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As premiums rise, should you drop long-term care?

NEW YORK — Every day, Jesse Slome says, about a half-dozen people contact his office at the American Association for Long-Term Care Insurance to complain about premium increases on their policies.

Financial planners, too, are hearing from their clients. “We’re definitely seeing a lot of increases, especially for older policies,” said Clarissa Hobson, a financial planner with Carnick & Kubik in Colorado Springs. Some increases are as much as 40 to 60 percent.

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The calls are unlikely to end anytime soon; major insurers have been successfully seeking state approval to raise premiums on existing policies, and the increases are typically phased in over several years.

Long-term care insurance helps cover the cost of care you may need as you age. Long-term care insurance covers help with daily activities like washing, dressing, and bathing. Medicare, the federal health program for older Americans, generally doesn’t pay for such care. So if you don’t have coverage, you will need to pay for such costs out of pocket, unless you have very little income and qualify for Medicaid.

But big losses on improperly priced policies issued more than a decade ago have prompted some insurers to exit the long-term care insurance business altogether. Those remaining are trying to stem the tide of red ink by seeking approval from state insurance commissions for premium increases. This is upsetting for consumers, many of whom bought policies in the belief that their premiums wouldn’t change.

Genworth Financial, the largest seller of long-term care policies with roughly 35 percent of the market, began seeking increases on existing policies in 2012, with the goal of raising $250 million to $300 million in additional premiums by 2017. By the end of last year, the company said, it had received approvals from 41 states.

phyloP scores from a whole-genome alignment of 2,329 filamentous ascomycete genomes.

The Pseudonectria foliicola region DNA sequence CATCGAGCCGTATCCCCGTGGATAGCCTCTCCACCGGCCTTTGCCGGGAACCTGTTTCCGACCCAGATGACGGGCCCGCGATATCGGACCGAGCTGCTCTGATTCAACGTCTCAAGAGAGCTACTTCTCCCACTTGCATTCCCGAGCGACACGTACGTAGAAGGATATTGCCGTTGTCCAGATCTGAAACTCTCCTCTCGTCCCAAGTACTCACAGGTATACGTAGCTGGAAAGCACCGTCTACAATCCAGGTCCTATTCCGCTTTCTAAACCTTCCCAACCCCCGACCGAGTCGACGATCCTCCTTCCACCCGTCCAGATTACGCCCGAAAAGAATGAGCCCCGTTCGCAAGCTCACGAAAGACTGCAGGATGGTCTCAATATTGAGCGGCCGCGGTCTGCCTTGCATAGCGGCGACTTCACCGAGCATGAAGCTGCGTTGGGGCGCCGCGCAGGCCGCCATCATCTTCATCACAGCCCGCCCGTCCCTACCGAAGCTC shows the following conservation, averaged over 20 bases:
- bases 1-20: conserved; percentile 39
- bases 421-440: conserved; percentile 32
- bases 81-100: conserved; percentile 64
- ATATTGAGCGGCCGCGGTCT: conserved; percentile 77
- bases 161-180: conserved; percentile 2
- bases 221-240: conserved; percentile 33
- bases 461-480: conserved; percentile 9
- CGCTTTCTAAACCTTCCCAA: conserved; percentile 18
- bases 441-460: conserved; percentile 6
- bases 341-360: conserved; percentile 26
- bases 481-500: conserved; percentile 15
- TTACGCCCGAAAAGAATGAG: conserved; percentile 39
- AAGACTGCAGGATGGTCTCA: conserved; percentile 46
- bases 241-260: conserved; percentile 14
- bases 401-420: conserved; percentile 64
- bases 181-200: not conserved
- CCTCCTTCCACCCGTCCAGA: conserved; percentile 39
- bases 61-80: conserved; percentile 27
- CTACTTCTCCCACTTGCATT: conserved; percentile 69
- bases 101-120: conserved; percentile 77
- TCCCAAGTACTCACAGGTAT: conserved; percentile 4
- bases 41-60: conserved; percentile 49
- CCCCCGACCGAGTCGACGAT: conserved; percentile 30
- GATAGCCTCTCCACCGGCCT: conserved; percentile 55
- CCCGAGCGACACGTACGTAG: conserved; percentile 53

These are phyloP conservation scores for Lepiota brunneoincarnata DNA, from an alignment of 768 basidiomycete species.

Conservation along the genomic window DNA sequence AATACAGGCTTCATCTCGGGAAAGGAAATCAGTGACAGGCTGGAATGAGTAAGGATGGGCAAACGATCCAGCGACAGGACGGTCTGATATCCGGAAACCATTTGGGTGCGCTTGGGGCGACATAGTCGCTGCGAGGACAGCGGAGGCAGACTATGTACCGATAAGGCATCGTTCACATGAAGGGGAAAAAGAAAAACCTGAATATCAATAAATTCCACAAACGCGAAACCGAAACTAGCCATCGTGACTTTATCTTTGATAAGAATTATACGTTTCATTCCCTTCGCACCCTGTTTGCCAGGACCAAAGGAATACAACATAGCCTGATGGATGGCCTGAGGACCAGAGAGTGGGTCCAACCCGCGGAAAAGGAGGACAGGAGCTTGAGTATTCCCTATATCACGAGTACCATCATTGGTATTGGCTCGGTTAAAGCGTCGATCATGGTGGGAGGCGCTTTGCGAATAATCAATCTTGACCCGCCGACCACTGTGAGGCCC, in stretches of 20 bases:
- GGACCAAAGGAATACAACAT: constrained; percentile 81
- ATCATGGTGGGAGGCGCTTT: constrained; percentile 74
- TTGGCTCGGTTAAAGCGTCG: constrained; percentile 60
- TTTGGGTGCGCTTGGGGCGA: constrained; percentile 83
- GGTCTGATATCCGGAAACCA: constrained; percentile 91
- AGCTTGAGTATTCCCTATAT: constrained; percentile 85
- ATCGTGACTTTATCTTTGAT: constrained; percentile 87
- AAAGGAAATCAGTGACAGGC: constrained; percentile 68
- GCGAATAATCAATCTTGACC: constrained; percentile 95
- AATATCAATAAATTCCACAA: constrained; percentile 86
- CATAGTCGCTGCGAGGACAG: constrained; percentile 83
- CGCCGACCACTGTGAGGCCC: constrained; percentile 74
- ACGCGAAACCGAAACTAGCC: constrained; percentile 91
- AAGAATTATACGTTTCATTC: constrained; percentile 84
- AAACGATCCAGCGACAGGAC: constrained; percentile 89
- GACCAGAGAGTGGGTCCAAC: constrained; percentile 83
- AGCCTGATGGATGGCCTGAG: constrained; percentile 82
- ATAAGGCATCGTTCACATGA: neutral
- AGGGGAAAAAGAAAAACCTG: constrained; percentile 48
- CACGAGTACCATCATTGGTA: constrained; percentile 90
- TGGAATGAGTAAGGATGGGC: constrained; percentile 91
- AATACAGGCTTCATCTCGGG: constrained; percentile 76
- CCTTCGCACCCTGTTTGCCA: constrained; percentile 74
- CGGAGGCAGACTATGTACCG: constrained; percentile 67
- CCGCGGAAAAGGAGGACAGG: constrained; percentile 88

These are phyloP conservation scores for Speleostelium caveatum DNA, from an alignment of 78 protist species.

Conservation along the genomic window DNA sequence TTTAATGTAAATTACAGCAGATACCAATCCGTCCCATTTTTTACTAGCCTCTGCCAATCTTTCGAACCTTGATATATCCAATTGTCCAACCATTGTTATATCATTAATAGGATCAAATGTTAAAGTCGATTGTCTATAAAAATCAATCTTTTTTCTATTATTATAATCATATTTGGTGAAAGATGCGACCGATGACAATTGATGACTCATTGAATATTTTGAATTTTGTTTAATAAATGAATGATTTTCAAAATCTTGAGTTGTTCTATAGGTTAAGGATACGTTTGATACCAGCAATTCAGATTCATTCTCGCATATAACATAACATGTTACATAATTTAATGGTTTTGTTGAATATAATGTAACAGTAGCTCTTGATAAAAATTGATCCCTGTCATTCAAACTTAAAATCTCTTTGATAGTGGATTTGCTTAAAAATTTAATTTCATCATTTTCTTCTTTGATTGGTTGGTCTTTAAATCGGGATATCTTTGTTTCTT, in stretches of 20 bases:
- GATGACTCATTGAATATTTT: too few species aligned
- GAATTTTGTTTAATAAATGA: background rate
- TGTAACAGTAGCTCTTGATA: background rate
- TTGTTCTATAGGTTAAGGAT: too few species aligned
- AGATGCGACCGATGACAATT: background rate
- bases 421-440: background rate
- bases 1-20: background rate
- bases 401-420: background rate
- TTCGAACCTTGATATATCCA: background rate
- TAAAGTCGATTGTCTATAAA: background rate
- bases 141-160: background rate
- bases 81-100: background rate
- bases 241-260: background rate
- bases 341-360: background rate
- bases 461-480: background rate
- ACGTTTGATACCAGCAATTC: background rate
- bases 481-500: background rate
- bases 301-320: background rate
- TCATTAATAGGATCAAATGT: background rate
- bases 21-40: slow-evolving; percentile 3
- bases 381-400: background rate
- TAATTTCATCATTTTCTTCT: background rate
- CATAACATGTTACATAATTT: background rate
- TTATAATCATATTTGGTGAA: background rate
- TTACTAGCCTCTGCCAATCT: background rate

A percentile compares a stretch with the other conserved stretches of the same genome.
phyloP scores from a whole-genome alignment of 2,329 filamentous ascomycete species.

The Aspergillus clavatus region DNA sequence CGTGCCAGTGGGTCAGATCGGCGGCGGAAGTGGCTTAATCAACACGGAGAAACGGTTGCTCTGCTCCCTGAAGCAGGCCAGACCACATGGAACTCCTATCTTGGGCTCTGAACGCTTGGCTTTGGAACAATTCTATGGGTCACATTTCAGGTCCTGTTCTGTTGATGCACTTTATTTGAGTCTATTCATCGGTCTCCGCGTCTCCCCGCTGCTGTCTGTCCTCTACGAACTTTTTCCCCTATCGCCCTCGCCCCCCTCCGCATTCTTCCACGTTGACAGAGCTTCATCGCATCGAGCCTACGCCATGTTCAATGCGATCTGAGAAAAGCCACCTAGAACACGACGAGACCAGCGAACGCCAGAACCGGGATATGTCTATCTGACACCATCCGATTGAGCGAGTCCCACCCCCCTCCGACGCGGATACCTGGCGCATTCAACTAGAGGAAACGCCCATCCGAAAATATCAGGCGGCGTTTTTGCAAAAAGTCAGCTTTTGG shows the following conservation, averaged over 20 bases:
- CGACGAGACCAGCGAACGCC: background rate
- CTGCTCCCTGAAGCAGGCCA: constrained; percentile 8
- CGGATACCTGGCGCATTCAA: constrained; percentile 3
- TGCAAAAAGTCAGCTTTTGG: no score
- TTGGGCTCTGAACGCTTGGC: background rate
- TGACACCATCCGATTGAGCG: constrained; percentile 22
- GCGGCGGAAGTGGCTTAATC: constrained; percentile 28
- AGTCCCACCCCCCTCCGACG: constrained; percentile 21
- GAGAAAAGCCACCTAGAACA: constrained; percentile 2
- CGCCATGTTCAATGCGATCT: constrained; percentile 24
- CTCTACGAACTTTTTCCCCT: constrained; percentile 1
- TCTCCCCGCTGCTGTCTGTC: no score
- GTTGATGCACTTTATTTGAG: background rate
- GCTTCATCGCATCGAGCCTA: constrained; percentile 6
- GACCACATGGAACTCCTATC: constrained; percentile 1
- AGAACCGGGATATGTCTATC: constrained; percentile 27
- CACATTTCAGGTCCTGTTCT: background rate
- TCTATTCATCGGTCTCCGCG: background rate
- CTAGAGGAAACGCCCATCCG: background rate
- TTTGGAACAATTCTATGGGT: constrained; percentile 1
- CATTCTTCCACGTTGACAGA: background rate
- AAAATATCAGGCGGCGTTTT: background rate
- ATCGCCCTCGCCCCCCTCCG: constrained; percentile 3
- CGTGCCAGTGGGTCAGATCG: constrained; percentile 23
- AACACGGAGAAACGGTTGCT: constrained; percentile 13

Thomas J. McInerney, Genworth’s chief executive, said the industry overall made incorrect assumptions when it set premiums for older policies — particularly, those issued before 2002. The company needs premium increases of 50 percent, on average, for the older policies, to break even, he said.

Here are some questions to consider if you receive a notice:

Q. If I get a big increase, should I cancel my policy and shop for a new one?

A. It’s very unlikely, if you’ve had your policy for more than a year or two, that you will be able to buy a new policy at a better rate, Slome said. It will most likely be harder to qualify for a new policy, because you’re older than when you purchased your original policy, and underwriting standards have become much tougher.

Q. How can I decide if I should pay the higher premium or opt for benefit cuts?

A. Howard S. Krooks, an elder law specialist in Boca Raton, Fla., said he generally advised clients that if the increase was 20 percent or less, they should “bite the bullet” and pay it. But if the increase is much higher, or if the new amount is a true stretch for them, they may consider reducing their benefits — for instance, by accepting a daily benefit amount of $250 a day, rather than $350 — to keep the premium down.

Q. Are there other ways to reduce my premium?

A. You may be able to accept a lower rate of inflation protection in exchange for a lower premium, said Vincent J. Russo, an elder law lawyer in New York. If your policy increases your benefit 5 percent annually as an inflation hedge, for instance, you may be able to reduce it to 3 percent, or drop inflation protection entirely. (Hobson warns, however, that you should check the details of your policy to make sure you’re not agreeing to have the lack of inflation protection retroactively, which would substantially reduce your ultimate benefit.)

Q. If I cancel my policy, will I lose all the money I’ve paid over the years?

A. Most insurers offer an option that lets you obtain benefits equal to the premiums you’ve paid if you end the policy. So if you had paid $20,000 in premiums, you would be eligible to receive $20,000 in benefits, assuming you meet the criteria for a claim. This should be considered a last resort, however, lawyers say; it won’t pay for anywhere near as much care as your policy would if the policy remained in full force.

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